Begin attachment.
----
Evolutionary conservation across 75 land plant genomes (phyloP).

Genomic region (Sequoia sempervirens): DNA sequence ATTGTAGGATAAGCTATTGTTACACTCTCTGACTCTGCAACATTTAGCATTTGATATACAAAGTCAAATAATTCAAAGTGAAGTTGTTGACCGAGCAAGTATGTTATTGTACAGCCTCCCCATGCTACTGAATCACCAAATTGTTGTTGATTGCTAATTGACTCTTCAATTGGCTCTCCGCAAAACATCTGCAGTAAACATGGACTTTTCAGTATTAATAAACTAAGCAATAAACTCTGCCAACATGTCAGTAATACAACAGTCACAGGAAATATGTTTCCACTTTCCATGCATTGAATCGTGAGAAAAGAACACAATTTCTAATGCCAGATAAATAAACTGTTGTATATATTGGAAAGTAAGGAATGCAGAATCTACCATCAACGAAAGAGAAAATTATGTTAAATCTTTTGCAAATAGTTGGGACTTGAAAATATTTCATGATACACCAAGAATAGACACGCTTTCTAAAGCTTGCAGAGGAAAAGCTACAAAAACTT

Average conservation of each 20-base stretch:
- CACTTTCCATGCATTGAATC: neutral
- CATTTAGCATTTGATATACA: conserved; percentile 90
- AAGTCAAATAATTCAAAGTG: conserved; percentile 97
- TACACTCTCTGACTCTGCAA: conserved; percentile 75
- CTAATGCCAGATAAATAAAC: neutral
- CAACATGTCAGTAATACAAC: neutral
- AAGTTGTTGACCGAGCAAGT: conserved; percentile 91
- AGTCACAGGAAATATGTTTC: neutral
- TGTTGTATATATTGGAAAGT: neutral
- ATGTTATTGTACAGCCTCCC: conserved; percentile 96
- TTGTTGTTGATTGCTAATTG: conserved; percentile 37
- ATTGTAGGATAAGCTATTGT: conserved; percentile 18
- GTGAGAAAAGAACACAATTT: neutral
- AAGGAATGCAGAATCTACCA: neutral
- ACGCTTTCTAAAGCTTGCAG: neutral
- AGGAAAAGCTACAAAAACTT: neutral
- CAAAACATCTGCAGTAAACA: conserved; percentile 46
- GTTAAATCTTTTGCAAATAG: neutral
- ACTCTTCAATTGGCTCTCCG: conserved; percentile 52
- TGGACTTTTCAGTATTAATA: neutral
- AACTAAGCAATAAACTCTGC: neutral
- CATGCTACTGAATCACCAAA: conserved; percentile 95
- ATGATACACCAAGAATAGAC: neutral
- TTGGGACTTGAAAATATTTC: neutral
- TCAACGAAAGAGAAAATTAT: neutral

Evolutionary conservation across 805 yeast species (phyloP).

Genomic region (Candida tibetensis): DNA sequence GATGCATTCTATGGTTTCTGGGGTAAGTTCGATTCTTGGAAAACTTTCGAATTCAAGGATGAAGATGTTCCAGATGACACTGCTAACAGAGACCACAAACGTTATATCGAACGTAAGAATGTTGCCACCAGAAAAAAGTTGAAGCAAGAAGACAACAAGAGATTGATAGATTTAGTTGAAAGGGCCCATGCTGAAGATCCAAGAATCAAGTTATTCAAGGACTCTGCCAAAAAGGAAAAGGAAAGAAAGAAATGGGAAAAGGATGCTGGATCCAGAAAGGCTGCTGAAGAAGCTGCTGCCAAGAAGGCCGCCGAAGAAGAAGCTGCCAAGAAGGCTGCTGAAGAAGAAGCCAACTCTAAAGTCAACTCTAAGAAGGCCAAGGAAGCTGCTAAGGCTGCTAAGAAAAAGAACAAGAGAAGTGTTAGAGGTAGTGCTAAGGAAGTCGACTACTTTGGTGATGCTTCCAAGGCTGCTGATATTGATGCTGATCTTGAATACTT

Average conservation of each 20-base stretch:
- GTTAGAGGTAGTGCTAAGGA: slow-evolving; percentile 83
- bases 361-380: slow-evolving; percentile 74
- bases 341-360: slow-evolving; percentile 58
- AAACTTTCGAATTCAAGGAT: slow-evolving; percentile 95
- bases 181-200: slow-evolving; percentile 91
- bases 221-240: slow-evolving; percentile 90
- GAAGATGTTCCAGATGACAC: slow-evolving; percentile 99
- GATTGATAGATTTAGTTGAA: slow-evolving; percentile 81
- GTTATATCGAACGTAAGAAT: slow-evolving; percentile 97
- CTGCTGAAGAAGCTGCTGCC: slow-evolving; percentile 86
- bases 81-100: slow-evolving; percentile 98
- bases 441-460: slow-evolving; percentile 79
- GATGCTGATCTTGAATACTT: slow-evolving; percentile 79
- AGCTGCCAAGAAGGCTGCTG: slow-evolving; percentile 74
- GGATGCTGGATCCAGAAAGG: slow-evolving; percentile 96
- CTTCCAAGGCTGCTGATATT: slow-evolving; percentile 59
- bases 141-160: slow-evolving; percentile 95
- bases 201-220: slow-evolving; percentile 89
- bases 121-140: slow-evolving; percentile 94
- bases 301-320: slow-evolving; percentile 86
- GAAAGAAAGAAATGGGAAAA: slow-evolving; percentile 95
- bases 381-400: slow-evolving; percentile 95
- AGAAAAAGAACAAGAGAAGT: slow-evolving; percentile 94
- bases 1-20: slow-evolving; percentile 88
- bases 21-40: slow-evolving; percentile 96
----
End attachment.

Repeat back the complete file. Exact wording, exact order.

Evolutionary conservation across 75 land plant genomes (phyloP).

Genomic region (Sequoia sempervirens): DNA sequence ATTGTAGGATAAGCTATTGTTACACTCTCTGACTCTGCAACATTTAGCATTTGATATACAAAGTCAAATAATTCAAAGTGAAGTTGTTGACCGAGCAAGTATGTTATTGTACAGCCTCCCCATGCTACTGAATCACCAAATTGTTGTTGATTGCTAATTGACTCTTCAATTGGCTCTCCGCAAAACATCTGCAGTAAACATGGACTTTTCAGTATTAATAAACTAAGCAATAAACTCTGCCAACATGTCAGTAATACAACAGTCACAGGAAATATGTTTCCACTTTCCATGCATTGAATCGTGAGAAAAGAACACAATTTCTAATGCCAGATAAATAAACTGTTGTATATATTGGAAAGTAAGGAATGCAGAATCTACCATCAACGAAAGAGAAAATTATGTTAAATCTTTTGCAAATAGTTGGGACTTGAAAATATTTCATGATACACCAAGAATAGACACGCTTTCTAAAGCTTGCAGAGGAAAAGCTACAAAAACTT

Average conservation of each 20-base stretch:
- CACTTTCCATGCATTGAATC: neutral
- CATTTAGCATTTGATATACA: conserved; percentile 90
- AAGTCAAATAATTCAAAGTG: conserved; percentile 97
- TACACTCTCTGACTCTGCAA: conserved; percentile 75
- CTAATGCCAGATAAATAAAC: neutral
- CAACATGTCAGTAATACAAC: neutral
- AAGTTGTTGACCGAGCAAGT: conserved; percentile 91
- AGTCACAGGAAATATGTTTC: neutral
- TGTTGTATATATTGGAAAGT: neutral
- ATGTTATTGTACAGCCTCCC: conserved; percentile 96
- TTGTTGTTGATTGCTAATTG: conserved; percentile 37
- ATTGTAGGATAAGCTATTGT: conserved; percentile 18
- GTGAGAAAAGAACACAATTT: neutral
- AAGGAATGCAGAATCTACCA: neutral
- ACGCTTTCTAAAGCTTGCAG: neutral
- AGGAAAAGCTACAAAAACTT: neutral
- CAAAACATCTGCAGTAAACA: conserved; percentile 46
- GTTAAATCTTTTGCAAATAG: neutral
- ACTCTTCAATTGGCTCTCCG: conserved; percentile 52
- TGGACTTTTCAGTATTAATA: neutral
- AACTAAGCAATAAACTCTGC: neutral
- CATGCTACTGAATCACCAAA: conserved; percentile 95
- ATGATACACCAAGAATAGAC: neutral
- TTGGGACTTGAAAATATTTC: neutral
- TCAACGAAAGAGAAAATTAT: neutral

Evolutionary conservation across 805 yeast species (phyloP).

Genomic region (Candida tibetensis): DNA sequence GATGCATTCTATGGTTTCTGGGGTAAGTTCGATTCTTGGAAAACTTTCGAATTCAAGGATGAAGATGTTCCAGATGACACTGCTAACAGAGACCACAAACGTTATATCGAACGTAAGAATGTTGCCACCAGAAAAAAGTTGAAGCAAGAAGACAACAAGAGATTGATAGATTTAGTTGAAAGGGCCCATGCTGAAGATCCAAGAATCAAGTTATTCAAGGACTCTGCCAAAAAGGAAAAGGAAAGAAAGAAATGGGAAAAGGATGCTGGATCCAGAAAGGCTGCTGAAGAAGCTGCTGCCAAGAAGGCCGCCGAAGAAGAAGCTGCCAAGAAGGCTGCTGAAGAAGAAGCCAACTCTAAAGTCAACTCTAAGAAGGCCAAGGAAGCTGCTAAGGCTGCTAAGAAAAAGAACAAGAGAAGTGTTAGAGGTAGTGCTAAGGAAGTCGACTACTTTGGTGATGCTTCCAAGGCTGCTGATATTGATGCTGATCTTGAATACTT

Average conservation of each 20-base stretch:
- GTTAGAGGTAGTGCTAAGGA: slow-evolving; percentile 83
- bases 361-380: slow-evolving; percentile 74
- bases 341-360: slow-evolving; percentile 58
- AAACTTTCGAATTCAAGGAT: slow-evolving; percentile 95
- bases 181-200: slow-evolving; percentile 91
- bases 221-240: slow-evolving; percentile 90
- GAAGATGTTCCAGATGACAC: slow-evolving; percentile 99
- GATTGATAGATTTAGTTGAA: slow-evolving; percentile 81
- GTTATATCGAACGTAAGAAT: slow-evolving; percentile 97
- CTGCTGAAGAAGCTGCTGCC: slow-evolving; percentile 86
- bases 81-100: slow-evolving; percentile 98
- bases 441-460: slow-evolving; percentile 79
- GATGCTGATCTTGAATACTT: slow-evolving; percentile 79
- AGCTGCCAAGAAGGCTGCTG: slow-evolving; percentile 74
- GGATGCTGGATCCAGAAAGG: slow-evolving; percentile 96
- CTTCCAAGGCTGCTGATATT: slow-evolving; percentile 59
- bases 141-160: slow-evolving; percentile 95
- bases 201-220: slow-evolving; percentile 89
- bases 121-140: slow-evolving; percentile 94
- bases 301-320: slow-evolving; percentile 86
- GAAAGAAAGAAATGGGAAAA: slow-evolving; percentile 95
- bases 381-400: slow-evolving; percentile 95
- AGAAAAAGAACAAGAGAAGT: slow-evolving; percentile 94
- bases 1-20: slow-evolving; percentile 88
- bases 21-40: slow-evolving; percentile 96